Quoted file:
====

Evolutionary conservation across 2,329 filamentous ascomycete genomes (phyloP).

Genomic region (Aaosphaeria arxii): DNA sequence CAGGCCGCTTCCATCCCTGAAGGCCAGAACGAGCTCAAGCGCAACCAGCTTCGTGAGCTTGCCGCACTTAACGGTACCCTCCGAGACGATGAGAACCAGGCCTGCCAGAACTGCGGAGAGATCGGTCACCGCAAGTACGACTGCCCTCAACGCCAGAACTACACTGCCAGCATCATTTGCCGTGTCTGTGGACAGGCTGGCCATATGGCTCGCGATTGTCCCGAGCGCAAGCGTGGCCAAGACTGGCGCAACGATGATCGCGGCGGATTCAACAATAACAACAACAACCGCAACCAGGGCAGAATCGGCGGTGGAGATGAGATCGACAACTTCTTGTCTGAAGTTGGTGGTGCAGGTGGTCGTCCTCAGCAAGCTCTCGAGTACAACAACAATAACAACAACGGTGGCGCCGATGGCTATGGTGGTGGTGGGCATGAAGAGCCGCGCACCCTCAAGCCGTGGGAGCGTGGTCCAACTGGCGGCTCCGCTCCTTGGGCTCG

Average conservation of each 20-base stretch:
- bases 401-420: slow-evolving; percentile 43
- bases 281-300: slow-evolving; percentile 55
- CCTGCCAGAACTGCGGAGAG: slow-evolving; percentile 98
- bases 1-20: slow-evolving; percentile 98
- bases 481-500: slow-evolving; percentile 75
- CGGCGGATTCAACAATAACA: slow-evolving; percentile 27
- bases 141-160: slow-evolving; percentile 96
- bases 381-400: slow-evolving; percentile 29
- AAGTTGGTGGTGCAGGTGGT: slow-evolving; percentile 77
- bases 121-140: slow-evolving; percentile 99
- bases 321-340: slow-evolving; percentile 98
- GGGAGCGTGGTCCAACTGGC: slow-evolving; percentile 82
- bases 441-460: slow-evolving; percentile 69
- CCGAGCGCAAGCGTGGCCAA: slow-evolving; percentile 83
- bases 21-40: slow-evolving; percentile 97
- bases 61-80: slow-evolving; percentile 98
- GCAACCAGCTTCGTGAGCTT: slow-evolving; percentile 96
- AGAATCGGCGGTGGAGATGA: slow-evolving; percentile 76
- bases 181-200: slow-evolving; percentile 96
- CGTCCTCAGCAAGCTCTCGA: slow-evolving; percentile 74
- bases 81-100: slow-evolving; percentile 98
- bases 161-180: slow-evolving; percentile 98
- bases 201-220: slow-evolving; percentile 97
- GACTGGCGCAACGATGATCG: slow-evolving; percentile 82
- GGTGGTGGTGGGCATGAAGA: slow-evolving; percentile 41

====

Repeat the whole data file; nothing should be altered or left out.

Evolutionary conservation across 2,329 filamentous ascomycete genomes (phyloP).

Genomic region (Aaosphaeria arxii): DNA sequence CAGGCCGCTTCCATCCCTGAAGGCCAGAACGAGCTCAAGCGCAACCAGCTTCGTGAGCTTGCCGCACTTAACGGTACCCTCCGAGACGATGAGAACCAGGCCTGCCAGAACTGCGGAGAGATCGGTCACCGCAAGTACGACTGCCCTCAACGCCAGAACTACACTGCCAGCATCATTTGCCGTGTCTGTGGACAGGCTGGCCATATGGCTCGCGATTGTCCCGAGCGCAAGCGTGGCCAAGACTGGCGCAACGATGATCGCGGCGGATTCAACAATAACAACAACAACCGCAACCAGGGCAGAATCGGCGGTGGAGATGAGATCGACAACTTCTTGTCTGAAGTTGGTGGTGCAGGTGGTCGTCCTCAGCAAGCTCTCGAGTACAACAACAATAACAACAACGGTGGCGCCGATGGCTATGGTGGTGGTGGGCATGAAGAGCCGCGCACCCTCAAGCCGTGGGAGCGTGGTCCAACTGGCGGCTCCGCTCCTTGGGCTCG

Average conservation of each 20-base stretch:
- bases 401-420: slow-evolving; percentile 43
- bases 281-300: slow-evolving; percentile 55
- CCTGCCAGAACTGCGGAGAG: slow-evolving; percentile 98
- bases 1-20: slow-evolving; percentile 98
- bases 481-500: slow-evolving; percentile 75
- CGGCGGATTCAACAATAACA: slow-evolving; percentile 27
- bases 141-160: slow-evolving; percentile 96
- bases 381-400: slow-evolving; percentile 29
- AAGTTGGTGGTGCAGGTGGT: slow-evolving; percentile 77
- bases 121-140: slow-evolving; percentile 99
- bases 321-340: slow-evolving; percentile 98
- GGGAGCGTGGTCCAACTGGC: slow-evolving; percentile 82
- bases 441-460: slow-evolving; percentile 69
- CCGAGCGCAAGCGTGGCCAA: slow-evolving; percentile 83
- bases 21-40: slow-evolving; percentile 97
- bases 61-80: slow-evolving; percentile 98
- GCAACCAGCTTCGTGAGCTT: slow-evolving; percentile 96
- AGAATCGGCGGTGGAGATGA: slow-evolving; percentile 76
- bases 181-200: slow-evolving; percentile 96
- CGTCCTCAGCAAGCTCTCGA: slow-evolving; percentile 74
- bases 81-100: slow-evolving; percentile 98
- bases 161-180: slow-evolving; percentile 98
- bases 201-220: slow-evolving; percentile 97
- GACTGGCGCAACGATGATCG: slow-evolving; percentile 82
- GGTGGTGGTGGGCATGAAGA: slow-evolving; percentile 41